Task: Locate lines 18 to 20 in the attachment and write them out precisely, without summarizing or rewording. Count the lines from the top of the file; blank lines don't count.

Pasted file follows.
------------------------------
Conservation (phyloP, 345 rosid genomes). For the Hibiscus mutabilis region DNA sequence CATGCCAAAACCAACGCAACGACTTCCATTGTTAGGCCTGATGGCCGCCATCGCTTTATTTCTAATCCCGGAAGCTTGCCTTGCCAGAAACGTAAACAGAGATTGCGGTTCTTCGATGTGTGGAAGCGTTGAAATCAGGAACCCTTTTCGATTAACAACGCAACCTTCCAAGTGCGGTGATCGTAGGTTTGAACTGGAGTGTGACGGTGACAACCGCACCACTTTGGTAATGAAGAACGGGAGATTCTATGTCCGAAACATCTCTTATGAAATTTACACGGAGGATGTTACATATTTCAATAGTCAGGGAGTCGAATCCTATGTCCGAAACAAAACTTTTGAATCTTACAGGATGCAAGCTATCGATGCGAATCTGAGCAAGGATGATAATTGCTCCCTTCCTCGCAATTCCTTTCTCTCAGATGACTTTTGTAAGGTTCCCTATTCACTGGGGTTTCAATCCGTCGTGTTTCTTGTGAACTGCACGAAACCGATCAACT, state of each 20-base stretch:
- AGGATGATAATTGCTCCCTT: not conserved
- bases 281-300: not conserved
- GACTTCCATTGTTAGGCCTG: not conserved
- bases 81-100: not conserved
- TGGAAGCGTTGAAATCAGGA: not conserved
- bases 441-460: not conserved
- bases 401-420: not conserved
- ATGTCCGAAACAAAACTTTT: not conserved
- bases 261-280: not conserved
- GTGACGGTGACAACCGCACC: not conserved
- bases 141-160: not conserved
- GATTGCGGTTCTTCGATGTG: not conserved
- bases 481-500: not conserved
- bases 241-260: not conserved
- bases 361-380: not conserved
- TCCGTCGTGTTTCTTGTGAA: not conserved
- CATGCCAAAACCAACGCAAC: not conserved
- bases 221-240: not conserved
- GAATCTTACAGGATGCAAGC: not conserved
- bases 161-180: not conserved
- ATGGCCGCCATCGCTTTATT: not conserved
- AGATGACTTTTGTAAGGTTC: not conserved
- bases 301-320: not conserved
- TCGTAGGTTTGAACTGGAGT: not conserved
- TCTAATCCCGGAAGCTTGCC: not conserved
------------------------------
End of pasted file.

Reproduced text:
- CATGCCAAAACCAACGCAAC: not conserved
- bases 221-240: not conserved
- GAATCTTACAGGATGCAAGC: not conserved